“I’m Not a Baby, Grandpa,” Liahona, March 2021
My granddaughter Lily just turned four, but I still call her by her toddler nickname: “Baby Lils.” When I do, she reminds me, “I’m not a baby, Grandpa.”
She may be right, but I hope not. I’ve decided that if I keep calling her Baby Lils, maybe she won’t grow up so fast. So I will keep calling her Baby Lils, at least until she reaches the age to start driving.
Of course, I know I can’t hold back the rush of days, months, and years. I tried that with my own children … and failed. “Our lives [pass] away,” as Jacob says, “like as it were unto us a dream” (Jacob 7:26). Before I know it, our youngest son will become a missionary, leaving my wife and me with a house full of empty bedrooms and echoes of childhood.
I recently heard a character in a movie say, “Age deepens all feelings.” I believe that is true. By the time you live half a century or more, you’ve experienced many of life’s joys and sorrows. Love grows with loss, and you know that happily ever after comes in the next life, not in this one.
As I look into Lily’s face, I wonder what deserts she will cross, what burdens she will bear, and what thorns in the flesh she will suffer (see 2 Corinthians 12:7). I pray that the Lord will protect her, for a few years at least, from those mortal lessons that are vital to our spiritual and emotional growth. I pray that He will strengthen her when those trials come, as they come to us all.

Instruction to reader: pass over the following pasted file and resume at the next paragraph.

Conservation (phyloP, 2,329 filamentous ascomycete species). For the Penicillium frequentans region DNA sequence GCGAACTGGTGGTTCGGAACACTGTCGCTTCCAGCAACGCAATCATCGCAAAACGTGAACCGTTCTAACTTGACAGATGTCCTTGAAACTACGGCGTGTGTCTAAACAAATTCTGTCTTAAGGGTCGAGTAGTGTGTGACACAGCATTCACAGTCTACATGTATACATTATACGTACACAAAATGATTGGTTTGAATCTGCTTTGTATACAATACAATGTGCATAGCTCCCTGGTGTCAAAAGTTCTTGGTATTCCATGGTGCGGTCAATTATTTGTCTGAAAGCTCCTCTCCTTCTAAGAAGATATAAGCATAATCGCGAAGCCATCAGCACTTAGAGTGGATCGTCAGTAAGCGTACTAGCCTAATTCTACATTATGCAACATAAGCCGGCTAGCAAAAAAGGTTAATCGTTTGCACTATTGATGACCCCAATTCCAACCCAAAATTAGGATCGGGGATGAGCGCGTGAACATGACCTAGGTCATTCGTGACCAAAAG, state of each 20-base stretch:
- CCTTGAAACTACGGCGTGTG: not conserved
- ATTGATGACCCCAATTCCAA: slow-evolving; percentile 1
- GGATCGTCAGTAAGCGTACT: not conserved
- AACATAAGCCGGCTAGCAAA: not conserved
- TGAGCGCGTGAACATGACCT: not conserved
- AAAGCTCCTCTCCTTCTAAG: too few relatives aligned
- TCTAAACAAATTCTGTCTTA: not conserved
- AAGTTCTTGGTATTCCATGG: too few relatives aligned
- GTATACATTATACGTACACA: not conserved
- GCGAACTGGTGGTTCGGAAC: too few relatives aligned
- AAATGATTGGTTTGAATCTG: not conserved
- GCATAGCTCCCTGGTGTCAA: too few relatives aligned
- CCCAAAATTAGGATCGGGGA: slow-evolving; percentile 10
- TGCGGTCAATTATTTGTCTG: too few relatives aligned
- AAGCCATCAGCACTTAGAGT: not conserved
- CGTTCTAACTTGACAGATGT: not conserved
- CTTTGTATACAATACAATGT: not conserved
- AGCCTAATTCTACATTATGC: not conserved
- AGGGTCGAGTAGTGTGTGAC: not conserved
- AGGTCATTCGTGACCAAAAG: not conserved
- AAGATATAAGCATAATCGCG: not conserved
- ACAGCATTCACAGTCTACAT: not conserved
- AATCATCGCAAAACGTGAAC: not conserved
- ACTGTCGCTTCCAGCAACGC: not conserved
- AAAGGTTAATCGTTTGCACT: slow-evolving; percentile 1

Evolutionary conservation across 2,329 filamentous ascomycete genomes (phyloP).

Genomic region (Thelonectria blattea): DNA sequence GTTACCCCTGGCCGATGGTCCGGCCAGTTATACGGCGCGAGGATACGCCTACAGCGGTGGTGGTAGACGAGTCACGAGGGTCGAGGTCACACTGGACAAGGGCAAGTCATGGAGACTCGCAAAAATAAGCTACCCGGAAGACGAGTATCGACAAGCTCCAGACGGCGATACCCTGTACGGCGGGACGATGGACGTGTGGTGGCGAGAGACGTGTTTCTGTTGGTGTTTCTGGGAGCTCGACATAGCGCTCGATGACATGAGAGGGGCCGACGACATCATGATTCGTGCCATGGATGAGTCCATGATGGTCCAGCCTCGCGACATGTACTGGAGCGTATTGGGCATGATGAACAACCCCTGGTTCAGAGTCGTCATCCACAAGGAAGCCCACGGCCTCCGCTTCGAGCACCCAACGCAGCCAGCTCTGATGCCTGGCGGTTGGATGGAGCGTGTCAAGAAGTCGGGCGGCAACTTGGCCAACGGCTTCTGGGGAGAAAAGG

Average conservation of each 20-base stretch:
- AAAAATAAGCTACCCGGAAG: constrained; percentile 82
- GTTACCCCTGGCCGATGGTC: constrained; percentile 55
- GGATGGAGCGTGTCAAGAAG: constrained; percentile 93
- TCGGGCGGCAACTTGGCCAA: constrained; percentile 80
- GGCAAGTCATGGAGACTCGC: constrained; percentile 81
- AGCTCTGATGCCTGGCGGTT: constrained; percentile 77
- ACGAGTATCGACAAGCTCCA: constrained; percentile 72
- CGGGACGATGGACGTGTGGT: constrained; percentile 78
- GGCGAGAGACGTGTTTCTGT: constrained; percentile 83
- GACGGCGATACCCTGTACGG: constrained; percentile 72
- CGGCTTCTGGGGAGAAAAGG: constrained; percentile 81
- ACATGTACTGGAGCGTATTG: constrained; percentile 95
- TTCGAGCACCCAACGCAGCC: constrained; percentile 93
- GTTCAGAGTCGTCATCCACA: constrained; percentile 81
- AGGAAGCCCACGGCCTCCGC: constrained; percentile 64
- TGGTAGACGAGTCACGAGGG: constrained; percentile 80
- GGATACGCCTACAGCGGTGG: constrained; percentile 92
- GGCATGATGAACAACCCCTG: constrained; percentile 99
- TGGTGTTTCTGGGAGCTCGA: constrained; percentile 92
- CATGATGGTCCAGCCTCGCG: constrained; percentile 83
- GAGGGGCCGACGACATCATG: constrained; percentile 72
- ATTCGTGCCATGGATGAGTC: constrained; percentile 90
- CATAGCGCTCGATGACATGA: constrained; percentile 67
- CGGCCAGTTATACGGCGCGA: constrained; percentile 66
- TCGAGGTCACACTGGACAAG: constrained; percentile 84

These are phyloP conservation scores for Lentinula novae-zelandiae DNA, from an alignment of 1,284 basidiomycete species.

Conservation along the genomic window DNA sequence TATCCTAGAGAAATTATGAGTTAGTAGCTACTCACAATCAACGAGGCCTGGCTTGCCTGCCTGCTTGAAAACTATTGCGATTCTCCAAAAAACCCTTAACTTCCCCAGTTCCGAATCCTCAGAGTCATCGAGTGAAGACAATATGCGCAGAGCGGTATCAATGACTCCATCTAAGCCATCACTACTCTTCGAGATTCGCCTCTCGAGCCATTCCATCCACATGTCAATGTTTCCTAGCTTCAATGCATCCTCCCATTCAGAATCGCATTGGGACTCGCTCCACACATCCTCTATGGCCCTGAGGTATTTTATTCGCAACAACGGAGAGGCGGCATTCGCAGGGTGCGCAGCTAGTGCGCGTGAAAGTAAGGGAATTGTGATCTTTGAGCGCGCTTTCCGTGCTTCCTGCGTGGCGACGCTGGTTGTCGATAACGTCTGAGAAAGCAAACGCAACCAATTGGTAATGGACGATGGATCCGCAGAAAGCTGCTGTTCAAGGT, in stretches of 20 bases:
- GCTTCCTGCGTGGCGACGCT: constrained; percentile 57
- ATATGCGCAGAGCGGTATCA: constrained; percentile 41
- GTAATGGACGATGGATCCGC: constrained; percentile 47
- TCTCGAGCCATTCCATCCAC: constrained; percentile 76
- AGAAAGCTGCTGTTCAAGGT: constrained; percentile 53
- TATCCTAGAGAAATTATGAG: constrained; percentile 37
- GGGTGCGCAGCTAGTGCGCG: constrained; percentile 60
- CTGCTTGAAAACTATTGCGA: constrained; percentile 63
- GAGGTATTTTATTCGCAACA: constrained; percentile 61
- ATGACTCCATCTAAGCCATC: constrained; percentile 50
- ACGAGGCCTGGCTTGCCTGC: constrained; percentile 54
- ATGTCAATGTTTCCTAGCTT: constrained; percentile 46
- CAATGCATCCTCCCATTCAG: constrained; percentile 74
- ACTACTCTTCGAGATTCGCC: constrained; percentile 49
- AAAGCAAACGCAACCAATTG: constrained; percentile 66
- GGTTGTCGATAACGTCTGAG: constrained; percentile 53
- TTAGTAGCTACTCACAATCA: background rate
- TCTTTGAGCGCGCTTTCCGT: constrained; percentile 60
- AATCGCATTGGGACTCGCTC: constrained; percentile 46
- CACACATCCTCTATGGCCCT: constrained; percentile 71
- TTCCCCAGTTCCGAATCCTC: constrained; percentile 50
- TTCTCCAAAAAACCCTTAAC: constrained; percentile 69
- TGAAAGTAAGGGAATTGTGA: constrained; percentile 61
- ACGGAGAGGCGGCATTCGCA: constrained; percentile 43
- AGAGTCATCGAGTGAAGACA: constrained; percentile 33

For this moment, however, I dismiss such thoughts. I try not to think too much about the future. I don’t want to miss the beauty of the present.
“Come get me, Grandpa,” Lily says as she runs away.
I chase her from one room into the next. Her sweet laughter is music, and her bright face is sunshine. For a moment, 25 years disappear. I am now in the past, with Lily’s mother, my daughter. She is four again. And like Lily, she giggles as I chase her through the house.
Then another memory comes. It’s 1974, and my brothers and I are visiting with our great-grandfather Curtis Ellsworth. It is the last time I will see him in this life. He will die a short time later, at age 90, while I serve a mission in Guatemala.
In this moment from the past, I wonder: “What is Grandpa Ellsworth thinking as he looks upon us, his posterity? Does he remember when his own children were small? Does he worry about our future? Do we remind him that life passes swiftly?”
As we said goodbye in that long-ago moment, I remember that Grandpa Ellsworth wept. For decades I wondered why. Now I think I know.